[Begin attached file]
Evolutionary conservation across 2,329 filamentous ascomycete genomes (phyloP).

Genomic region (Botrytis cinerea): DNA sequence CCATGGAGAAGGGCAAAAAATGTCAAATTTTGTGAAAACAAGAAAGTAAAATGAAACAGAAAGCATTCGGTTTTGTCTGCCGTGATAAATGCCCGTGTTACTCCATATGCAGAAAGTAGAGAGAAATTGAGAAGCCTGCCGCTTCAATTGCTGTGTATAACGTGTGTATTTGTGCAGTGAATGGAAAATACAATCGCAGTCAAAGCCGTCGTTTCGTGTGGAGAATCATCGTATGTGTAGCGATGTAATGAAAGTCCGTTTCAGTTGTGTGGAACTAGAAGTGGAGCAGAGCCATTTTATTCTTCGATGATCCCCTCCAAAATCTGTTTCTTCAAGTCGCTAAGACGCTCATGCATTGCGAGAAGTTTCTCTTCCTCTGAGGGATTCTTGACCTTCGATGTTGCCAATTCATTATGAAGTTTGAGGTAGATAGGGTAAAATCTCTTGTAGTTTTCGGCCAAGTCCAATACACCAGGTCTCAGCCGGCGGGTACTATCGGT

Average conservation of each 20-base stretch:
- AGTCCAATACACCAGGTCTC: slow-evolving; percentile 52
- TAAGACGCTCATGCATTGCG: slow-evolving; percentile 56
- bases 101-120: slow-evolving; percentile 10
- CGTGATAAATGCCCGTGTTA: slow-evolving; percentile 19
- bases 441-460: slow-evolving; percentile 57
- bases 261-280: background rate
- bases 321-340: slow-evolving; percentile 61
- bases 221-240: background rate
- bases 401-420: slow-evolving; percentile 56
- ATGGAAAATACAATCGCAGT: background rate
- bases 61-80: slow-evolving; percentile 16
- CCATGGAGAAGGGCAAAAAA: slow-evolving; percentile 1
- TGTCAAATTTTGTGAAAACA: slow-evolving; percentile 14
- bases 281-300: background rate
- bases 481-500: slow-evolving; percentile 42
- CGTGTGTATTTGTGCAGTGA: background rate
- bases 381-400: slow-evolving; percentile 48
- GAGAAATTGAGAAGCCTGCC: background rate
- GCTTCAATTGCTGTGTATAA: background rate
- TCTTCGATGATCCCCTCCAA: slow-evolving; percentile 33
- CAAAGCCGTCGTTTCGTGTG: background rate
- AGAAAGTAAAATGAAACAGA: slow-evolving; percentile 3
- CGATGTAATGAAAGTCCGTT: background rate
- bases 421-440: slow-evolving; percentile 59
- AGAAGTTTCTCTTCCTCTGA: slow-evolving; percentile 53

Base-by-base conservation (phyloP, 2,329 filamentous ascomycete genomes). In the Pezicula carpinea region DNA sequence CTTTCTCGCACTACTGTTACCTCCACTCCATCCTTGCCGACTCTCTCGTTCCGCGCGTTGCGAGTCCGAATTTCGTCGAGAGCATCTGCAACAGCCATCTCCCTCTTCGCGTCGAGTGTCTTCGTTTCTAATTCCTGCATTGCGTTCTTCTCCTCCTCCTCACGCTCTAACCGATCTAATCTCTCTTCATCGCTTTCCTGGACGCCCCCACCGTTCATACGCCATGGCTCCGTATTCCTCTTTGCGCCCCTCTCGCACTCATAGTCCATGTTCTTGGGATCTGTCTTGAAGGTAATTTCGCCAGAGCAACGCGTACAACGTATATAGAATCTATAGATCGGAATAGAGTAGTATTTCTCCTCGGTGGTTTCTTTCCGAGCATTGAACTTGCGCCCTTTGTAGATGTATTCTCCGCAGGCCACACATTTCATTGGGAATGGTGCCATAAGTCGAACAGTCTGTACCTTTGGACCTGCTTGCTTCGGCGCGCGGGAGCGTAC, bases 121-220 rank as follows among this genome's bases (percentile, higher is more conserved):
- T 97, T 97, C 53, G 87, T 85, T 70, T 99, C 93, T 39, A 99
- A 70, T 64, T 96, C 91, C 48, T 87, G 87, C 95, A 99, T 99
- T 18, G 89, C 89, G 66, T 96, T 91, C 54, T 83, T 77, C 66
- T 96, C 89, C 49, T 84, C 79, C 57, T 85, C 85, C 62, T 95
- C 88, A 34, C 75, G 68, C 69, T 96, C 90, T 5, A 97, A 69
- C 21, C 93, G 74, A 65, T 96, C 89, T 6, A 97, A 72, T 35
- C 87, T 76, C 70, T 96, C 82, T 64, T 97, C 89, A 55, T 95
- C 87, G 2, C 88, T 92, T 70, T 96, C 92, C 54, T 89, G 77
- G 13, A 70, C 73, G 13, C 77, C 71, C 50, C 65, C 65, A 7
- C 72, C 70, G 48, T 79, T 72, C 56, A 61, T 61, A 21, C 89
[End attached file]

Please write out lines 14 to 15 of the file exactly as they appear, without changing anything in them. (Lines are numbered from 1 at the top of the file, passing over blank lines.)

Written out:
- bases 61-80: slow-evolving; percentile 16
- CCATGGAGAAGGGCAAAAAA: slow-evolving; percentile 1